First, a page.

It is an honor to welcome historical and contemporary fiction author John McKay to my blog. A native of England, John served in the Royal Air Force then worked for Fire and Rescue before turning to writing. He’s now published five novels, one of which – Mosquitoes – was long-listed in the UK International Novel Writing Competition in 2017.
He is also a one of the contributors to The Darkest Hour anthology, a collection of ten novellas about World War Two Tales of Resistance. His story is about a thirteen year old Parisian boy who uses graffiti to express his views on the German occupation and how this quite minor crime develops into a more active resistance.
I hope you enjoy learning more about John’s background and novels. I know I did!
While you’re here, be sure and read my interview with Jean Grainger, also one of the ten contributors to The Darkest Hour.
Spotlight on John McKay
Please tell me a little bit about yourself, your books and writing career.
I live with my wife, Dawn, in Wigan in the North West of England, which is between Manchester and Liverpool. I have two daughters, Jessica and Sophie. I served in the Royal Air Force for seven years before working for seventeen years at the control room of Greater Manchester Fire and Rescue Service.
I have always been interested in literature and modern history. When I was in the military, I spent time in northern Europe around the battleground areas of the First World War, and this generated a keen interest in that period of history. I also became fascinated with the Second World War and read many books, both fact and fiction based around that period.
When I decided to give writing a go, I used this interest and the knowledge I had gathered over the years to form the basis of my work.
There are so many stories to be told about this period and when researching my second novel, ‘The Absolution Of Otto Finkel’ I came across little known incidents that I managed to incorporate into the story.
I normally tend to stick to this genre, but I have dabbled in contemporary fiction also, for my novel ‘Mosquitoes’, which tells the story of a man who cannot deal with major changes to his life which results in a nervous breakdown. This is a dark comedy of sorts and I had a lot of fun writing it, as the research was quite minimal and it was completed in a very short time. This novel was long-listed in the UK International Novel Writing Competition in 2017.
My fourth novel, the World War One drama ‘The Sun Will Always Shine’, was also long-listed in the UK International Novel Writing Competition.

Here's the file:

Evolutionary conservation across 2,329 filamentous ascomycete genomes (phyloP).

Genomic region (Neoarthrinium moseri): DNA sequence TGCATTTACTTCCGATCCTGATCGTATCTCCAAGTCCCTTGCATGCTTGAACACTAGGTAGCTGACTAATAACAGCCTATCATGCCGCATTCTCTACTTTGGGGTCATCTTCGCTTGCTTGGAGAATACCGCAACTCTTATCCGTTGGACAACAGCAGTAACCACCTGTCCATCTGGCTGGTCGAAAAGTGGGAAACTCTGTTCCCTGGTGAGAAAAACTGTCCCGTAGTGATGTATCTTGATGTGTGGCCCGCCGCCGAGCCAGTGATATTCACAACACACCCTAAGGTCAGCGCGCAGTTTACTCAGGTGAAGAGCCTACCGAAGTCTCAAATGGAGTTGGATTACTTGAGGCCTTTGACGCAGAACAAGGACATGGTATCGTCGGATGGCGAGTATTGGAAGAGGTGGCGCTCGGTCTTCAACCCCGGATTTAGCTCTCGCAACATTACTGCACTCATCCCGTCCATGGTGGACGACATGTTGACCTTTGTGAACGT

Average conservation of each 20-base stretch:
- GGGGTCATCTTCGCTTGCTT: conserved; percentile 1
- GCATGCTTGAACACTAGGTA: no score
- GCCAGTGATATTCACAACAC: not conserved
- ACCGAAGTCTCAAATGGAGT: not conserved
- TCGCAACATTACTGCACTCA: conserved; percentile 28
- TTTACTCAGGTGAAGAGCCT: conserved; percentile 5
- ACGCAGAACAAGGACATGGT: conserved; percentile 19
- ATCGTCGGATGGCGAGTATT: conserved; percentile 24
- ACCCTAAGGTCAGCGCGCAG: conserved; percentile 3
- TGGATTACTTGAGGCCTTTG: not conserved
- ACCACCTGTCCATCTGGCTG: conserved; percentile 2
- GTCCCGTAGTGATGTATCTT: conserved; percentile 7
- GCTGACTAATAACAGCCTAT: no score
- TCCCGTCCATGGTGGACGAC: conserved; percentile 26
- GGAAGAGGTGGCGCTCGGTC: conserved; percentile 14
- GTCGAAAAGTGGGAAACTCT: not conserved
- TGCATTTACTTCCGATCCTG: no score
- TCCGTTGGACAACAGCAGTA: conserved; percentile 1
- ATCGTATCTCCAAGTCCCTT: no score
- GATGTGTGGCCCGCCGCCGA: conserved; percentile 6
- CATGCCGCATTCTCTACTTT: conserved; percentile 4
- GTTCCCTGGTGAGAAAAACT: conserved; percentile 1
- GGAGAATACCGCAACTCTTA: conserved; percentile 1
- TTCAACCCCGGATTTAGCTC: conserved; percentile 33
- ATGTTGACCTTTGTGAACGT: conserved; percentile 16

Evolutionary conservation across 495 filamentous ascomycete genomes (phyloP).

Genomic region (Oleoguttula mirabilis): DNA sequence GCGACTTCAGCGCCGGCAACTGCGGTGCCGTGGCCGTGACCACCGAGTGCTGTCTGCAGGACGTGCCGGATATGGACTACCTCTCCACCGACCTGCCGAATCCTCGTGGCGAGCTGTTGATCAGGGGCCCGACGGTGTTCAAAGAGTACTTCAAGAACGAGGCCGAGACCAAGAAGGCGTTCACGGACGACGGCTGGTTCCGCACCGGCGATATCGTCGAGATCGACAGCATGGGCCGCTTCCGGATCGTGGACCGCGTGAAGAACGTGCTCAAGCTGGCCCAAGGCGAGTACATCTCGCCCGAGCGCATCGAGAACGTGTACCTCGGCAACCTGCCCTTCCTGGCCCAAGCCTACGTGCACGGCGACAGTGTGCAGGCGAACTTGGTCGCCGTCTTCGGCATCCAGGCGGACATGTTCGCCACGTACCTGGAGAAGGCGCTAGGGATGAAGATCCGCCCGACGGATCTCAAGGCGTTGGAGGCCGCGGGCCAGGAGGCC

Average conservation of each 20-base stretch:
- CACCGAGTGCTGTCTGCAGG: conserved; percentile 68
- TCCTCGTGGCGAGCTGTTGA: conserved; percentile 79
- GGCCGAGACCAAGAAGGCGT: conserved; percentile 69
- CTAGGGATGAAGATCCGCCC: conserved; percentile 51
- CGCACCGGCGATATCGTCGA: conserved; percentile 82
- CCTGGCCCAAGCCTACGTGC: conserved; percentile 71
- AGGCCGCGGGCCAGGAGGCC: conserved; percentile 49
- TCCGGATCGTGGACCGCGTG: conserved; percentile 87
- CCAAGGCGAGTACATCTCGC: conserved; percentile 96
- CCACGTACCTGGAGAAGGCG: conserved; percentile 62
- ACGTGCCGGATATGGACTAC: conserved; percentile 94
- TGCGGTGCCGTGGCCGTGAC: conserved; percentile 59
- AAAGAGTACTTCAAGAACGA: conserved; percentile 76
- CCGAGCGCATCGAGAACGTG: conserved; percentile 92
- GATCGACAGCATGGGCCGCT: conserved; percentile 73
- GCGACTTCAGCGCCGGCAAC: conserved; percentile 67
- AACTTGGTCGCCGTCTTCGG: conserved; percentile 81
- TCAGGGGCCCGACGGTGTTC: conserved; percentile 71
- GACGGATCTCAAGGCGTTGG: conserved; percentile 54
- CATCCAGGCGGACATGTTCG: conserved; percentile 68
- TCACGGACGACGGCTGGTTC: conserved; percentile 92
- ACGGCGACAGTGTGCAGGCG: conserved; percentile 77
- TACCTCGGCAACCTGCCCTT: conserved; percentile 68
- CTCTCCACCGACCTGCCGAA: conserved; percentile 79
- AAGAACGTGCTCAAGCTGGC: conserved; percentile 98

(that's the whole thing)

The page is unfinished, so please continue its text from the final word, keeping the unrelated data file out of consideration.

I am always looking for new ideas to write about and my novel ‘The Worst Journey In The World’ originated at a presentation I attended at my local museum, which my ex-high school English teacher had arranged. There I met a gentleman by the name of Bill Halliwell who gave an excellent talk about his life in the Royal Navy during the war and his voyages escorting merchant ships to the Soviet Union. I interviewed him a couple of times and he also gave me lot of reference material. I would never have written this novel if it hadn’t been for him.
If you were packing for a long trip, which book would you take and why?
This is an easy question to answer. It would have to be Les Miserables by Victor Hugo – probably the best piece of literature I have ever read. A few years ago I read the unabridged version, and once you get used to the style of the writing it was very hard to put down. Very moving story and just utterly brilliant. No other way to describe it!
[Note from Jennifer: This is one of my favorites! My hardback copy was originally my mother’s, who received it as a gift from her mother when she was a girl. Truly a captivating story for any age.]
Why do you write the kinds of books you do?
I have a fascination with the two world wars and twentieth century history in general. My interest in this period of modern history has been with me all my life and when I was stationed in Belgium whilst serving the Royal Air Force, I visited many of the World War One battlefields and my interest grew further. I have read many books and have become quite knowledgeable about what happened. Although you can learn a lot from history books insomuch as to what took place, what truly fascinates me is the human aspect to the two wars, how they affected those involved and the personal stories.
When I started out on my writing journey, I decided to focus on what I knew and then research the human element, telling stories of what it may have been like to fight in the trenches of Northern Europe or what it may have been like to be a part of the resistance movement in France.
I believe that it is important not to forget what took place and at the same time both educate and entertain my readers. I hope I achieve this.
What is your usual writing routine?
When I get the idea for a story or a novel then I will first do as much research as I can prior to starting the writing process. I will start by writing a very brief synopsis of the plot and then develop that into a list of chapters with an explanation of what I want to achieve within that chapter. I will then break this down further to scenes within the chapters. Next I will do a brief description of each character, including what they look like, where they come from, their personalities etc.
Once I am happy with this I will then start to write the novel. I tend to write until I either run out of energy, something comes up to take me away from it, or I get to a natural break in the story. I will then put it to one side and the next time I sit down to write, I will read through what I did previously and make any edits, amendments etc. This then gives me the inspiration and impetus to carry on with the story. As I tick each chapter off the list, it gives me the motivation to see it through to the end. There is nothing better than writing the words ‘The End’ to give you an immense feeling of achievement.